DUBAI: Most major Gulf stock markets rose on Sunday in response to a modest recovery on Wall Street and in oil prices at the end of last week, while a sweeping reorganization of Saudi Arabia’s economic policy-making apparatus boosted shares there.
The Saudi stock index .TASI closed 0.2 percent higher after rising as much as 1.0 percent at one stage. Petrochemical blue chip Saudi Basic Industries 2010.SE gained 0.3 percent.
The Saudi reorganization replaced the oil minister and central bank governor and restructured some major ministries, creating a super-ministry under Khalid al-Falih to manage the growth of industry and resource extraction.
Many fund managers still have questions about how a wide-ranging economic reform program unveiled on April 25 can be financed and whether it can be fully implemented, but local investors have been reacting bullishly.
State utility Saudi Electric 5110.SE climbed 1.8 percent. Saturday’s reshuffle moved the electricity portfolio to the new super-ministry; this could give fresh impetus to a restructuring of Saudi Electric, which has been discussed for years with little progress.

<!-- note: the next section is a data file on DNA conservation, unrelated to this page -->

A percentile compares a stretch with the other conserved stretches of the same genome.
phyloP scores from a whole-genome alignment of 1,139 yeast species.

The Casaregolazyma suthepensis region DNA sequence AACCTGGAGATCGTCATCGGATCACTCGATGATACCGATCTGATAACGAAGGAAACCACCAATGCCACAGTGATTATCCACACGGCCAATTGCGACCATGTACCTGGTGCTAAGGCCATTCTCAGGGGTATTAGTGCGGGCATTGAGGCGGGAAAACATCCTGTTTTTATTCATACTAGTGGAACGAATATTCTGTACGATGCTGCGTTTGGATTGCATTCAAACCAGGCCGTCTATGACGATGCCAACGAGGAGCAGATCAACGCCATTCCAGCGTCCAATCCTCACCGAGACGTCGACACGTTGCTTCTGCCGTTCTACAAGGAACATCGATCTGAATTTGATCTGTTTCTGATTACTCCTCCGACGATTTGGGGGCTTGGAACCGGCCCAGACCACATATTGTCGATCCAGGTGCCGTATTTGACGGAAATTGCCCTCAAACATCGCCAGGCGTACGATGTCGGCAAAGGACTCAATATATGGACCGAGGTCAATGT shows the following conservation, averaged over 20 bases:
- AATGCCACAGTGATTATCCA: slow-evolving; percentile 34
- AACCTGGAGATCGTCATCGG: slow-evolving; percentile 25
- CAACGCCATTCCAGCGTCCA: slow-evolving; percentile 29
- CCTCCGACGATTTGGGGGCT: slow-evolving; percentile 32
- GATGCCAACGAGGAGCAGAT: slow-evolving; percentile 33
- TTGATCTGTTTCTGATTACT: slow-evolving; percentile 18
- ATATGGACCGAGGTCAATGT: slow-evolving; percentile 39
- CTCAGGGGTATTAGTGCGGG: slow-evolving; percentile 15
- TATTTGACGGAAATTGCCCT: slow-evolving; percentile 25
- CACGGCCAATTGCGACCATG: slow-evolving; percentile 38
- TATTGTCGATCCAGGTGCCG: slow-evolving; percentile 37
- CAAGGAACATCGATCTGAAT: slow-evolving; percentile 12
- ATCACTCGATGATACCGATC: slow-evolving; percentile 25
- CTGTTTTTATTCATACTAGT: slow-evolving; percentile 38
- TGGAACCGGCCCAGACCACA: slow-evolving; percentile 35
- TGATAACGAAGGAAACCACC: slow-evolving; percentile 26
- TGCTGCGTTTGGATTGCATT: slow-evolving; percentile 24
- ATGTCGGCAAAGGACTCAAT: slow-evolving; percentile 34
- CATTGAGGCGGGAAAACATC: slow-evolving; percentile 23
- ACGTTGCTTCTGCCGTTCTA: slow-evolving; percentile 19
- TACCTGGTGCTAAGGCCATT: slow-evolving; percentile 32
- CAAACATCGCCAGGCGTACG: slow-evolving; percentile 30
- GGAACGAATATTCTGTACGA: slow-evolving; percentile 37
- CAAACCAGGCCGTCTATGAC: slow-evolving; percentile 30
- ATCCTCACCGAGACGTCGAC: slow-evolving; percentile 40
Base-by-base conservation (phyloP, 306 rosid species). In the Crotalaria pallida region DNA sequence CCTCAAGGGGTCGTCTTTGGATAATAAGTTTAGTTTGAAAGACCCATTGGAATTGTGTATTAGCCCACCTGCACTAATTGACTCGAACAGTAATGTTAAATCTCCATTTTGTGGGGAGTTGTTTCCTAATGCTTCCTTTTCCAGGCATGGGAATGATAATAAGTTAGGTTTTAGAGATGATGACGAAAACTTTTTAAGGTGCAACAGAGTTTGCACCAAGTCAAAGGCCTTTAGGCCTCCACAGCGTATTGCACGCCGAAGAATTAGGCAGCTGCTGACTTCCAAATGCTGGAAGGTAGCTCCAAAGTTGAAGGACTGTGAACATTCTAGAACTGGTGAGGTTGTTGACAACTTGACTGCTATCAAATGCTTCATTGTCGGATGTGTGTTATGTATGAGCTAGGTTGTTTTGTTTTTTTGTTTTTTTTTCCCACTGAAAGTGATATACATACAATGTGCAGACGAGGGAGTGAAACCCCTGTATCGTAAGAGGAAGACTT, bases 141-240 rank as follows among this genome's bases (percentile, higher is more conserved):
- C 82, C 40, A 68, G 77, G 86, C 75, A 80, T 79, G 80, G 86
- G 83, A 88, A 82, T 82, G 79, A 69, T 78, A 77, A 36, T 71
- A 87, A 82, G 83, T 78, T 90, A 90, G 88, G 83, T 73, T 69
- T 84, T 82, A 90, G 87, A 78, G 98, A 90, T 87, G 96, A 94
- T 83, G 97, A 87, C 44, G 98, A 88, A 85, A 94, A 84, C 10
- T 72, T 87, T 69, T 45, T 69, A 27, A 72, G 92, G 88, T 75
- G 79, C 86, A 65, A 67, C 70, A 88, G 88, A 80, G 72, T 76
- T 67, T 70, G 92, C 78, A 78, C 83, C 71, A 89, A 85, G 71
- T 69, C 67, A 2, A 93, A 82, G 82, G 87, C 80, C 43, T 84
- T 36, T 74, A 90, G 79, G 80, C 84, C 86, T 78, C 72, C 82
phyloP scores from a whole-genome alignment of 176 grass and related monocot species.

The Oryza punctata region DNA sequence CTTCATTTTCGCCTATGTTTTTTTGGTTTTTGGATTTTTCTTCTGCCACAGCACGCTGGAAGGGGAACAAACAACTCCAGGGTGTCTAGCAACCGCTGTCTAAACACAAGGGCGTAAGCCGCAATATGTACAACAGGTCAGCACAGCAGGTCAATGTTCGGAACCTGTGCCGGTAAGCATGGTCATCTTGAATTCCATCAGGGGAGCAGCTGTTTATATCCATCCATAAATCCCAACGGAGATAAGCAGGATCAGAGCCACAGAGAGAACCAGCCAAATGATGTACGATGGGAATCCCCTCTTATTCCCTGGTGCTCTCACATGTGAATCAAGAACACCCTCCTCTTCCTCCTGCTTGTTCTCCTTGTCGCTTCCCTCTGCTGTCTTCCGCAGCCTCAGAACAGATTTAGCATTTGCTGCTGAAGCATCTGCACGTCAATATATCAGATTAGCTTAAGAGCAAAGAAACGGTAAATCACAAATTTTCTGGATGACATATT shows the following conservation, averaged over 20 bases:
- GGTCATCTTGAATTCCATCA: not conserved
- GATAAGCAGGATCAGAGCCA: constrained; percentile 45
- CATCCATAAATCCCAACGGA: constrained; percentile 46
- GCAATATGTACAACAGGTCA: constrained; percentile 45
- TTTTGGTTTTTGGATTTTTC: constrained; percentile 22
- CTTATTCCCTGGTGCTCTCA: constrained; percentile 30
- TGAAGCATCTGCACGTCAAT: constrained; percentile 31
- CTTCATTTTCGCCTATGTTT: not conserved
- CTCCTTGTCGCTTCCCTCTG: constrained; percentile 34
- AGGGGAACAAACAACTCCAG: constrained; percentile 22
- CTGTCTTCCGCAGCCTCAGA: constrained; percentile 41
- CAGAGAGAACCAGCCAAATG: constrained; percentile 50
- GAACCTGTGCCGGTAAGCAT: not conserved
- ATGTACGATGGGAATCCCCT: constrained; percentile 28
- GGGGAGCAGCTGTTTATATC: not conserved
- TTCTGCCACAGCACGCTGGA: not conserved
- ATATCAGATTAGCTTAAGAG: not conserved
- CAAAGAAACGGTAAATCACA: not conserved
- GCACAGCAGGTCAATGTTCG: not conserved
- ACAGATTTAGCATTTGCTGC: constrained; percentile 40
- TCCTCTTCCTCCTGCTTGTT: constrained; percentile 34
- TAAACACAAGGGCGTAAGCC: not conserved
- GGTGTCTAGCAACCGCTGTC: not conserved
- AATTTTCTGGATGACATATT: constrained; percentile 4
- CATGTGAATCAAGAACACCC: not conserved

Insurers were also strong, with Saudi Arabian Cooperative Insurance 8100.SE jumping its 10 percent daily limit.
Dubai’s index .DFMGI gained 0.6 percent to 3,326 points, bouncing from near technical support on the late March lows of3,248-3,253 points, though trading volume was low.
Dubai Parks & Resorts DUBA.DU, the most heavily traded stock, rose 2.3 percent. Trading in rights to a major share issue in the company began last week and will continue through next week.
Abu Dhabi’s index .ADI gained 0.5 percent as Abu Dhabi Commercial Bank ADCB.AD rebounded for a second day from a slump following its first-quarter earnings. The stock rose 1.3percent.
Qatar .QSI edged down 0.2 percent although Dlala BrokerageDBIS.QA added 2.7 percent in unusually heavy trade.
Kuwait’s Burgan Bank (BURG.KW) rose 1.5 percent after reporting an 18.5 percent fall in first-quarter net profit to14.3 million dinars ($47.66 million), largely because of lower foreign exchange income; HSBC had forecast the bank would make 12.68 million dinars. Kuwait’s index .KWSE edged down 0.1 percent.